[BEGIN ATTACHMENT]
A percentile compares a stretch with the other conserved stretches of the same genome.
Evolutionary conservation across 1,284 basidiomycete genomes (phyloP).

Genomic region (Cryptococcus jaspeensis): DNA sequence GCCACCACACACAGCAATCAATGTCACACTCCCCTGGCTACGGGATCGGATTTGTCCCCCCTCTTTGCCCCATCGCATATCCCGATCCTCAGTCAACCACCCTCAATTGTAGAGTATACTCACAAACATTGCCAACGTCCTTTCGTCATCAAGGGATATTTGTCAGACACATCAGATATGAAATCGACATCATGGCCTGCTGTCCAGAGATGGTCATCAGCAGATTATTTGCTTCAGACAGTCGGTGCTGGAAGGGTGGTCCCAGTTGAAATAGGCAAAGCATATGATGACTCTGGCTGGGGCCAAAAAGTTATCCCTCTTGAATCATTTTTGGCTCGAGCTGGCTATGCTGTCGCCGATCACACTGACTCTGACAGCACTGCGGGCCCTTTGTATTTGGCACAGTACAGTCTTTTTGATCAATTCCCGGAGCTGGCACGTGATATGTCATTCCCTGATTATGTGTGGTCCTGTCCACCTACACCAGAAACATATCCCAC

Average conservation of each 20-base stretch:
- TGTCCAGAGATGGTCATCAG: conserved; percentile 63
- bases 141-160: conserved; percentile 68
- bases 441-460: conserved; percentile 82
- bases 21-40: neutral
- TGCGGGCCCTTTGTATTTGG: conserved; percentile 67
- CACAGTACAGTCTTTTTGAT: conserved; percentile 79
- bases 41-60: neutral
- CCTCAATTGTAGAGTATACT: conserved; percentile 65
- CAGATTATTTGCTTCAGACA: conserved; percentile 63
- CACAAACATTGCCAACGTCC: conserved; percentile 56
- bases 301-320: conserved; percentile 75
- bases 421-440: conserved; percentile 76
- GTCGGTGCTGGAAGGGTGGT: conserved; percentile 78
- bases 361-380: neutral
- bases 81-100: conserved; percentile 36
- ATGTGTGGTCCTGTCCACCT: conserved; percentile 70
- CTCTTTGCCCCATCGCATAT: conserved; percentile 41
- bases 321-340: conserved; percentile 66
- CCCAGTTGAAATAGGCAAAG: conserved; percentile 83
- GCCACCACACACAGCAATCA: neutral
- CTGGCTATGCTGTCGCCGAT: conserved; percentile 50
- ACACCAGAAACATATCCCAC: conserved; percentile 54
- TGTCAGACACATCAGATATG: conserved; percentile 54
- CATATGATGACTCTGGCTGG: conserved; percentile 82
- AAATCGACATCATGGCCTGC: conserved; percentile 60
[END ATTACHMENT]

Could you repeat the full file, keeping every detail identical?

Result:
A percentile compares a stretch with the other conserved stretches of the same genome.
Evolutionary conservation across 1,284 basidiomycete genomes (phyloP).

Genomic region (Cryptococcus jaspeensis): DNA sequence GCCACCACACACAGCAATCAATGTCACACTCCCCTGGCTACGGGATCGGATTTGTCCCCCCTCTTTGCCCCATCGCATATCCCGATCCTCAGTCAACCACCCTCAATTGTAGAGTATACTCACAAACATTGCCAACGTCCTTTCGTCATCAAGGGATATTTGTCAGACACATCAGATATGAAATCGACATCATGGCCTGCTGTCCAGAGATGGTCATCAGCAGATTATTTGCTTCAGACAGTCGGTGCTGGAAGGGTGGTCCCAGTTGAAATAGGCAAAGCATATGATGACTCTGGCTGGGGCCAAAAAGTTATCCCTCTTGAATCATTTTTGGCTCGAGCTGGCTATGCTGTCGCCGATCACACTGACTCTGACAGCACTGCGGGCCCTTTGTATTTGGCACAGTACAGTCTTTTTGATCAATTCCCGGAGCTGGCACGTGATATGTCATTCCCTGATTATGTGTGGTCCTGTCCACCTACACCAGAAACATATCCCAC

Average conservation of each 20-base stretch:
- TGTCCAGAGATGGTCATCAG: conserved; percentile 63
- bases 141-160: conserved; percentile 68
- bases 441-460: conserved; percentile 82
- bases 21-40: neutral
- TGCGGGCCCTTTGTATTTGG: conserved; percentile 67
- CACAGTACAGTCTTTTTGAT: conserved; percentile 79
- bases 41-60: neutral
- CCTCAATTGTAGAGTATACT: conserved; percentile 65
- CAGATTATTTGCTTCAGACA: conserved; percentile 63
- CACAAACATTGCCAACGTCC: conserved; percentile 56
- bases 301-320: conserved; percentile 75
- bases 421-440: conserved; percentile 76
- GTCGGTGCTGGAAGGGTGGT: conserved; percentile 78
- bases 361-380: neutral
- bases 81-100: conserved; percentile 36
- ATGTGTGGTCCTGTCCACCT: conserved; percentile 70
- CTCTTTGCCCCATCGCATAT: conserved; percentile 41
- bases 321-340: conserved; percentile 66
- CCCAGTTGAAATAGGCAAAG: conserved; percentile 83
- GCCACCACACACAGCAATCA: neutral
- CTGGCTATGCTGTCGCCGAT: conserved; percentile 50
- ACACCAGAAACATATCCCAC: conserved; percentile 54
- TGTCAGACACATCAGATATG: conserved; percentile 54
- CATATGATGACTCTGGCTGG: conserved; percentile 82
- AAATCGACATCATGGCCTGC: conserved; percentile 60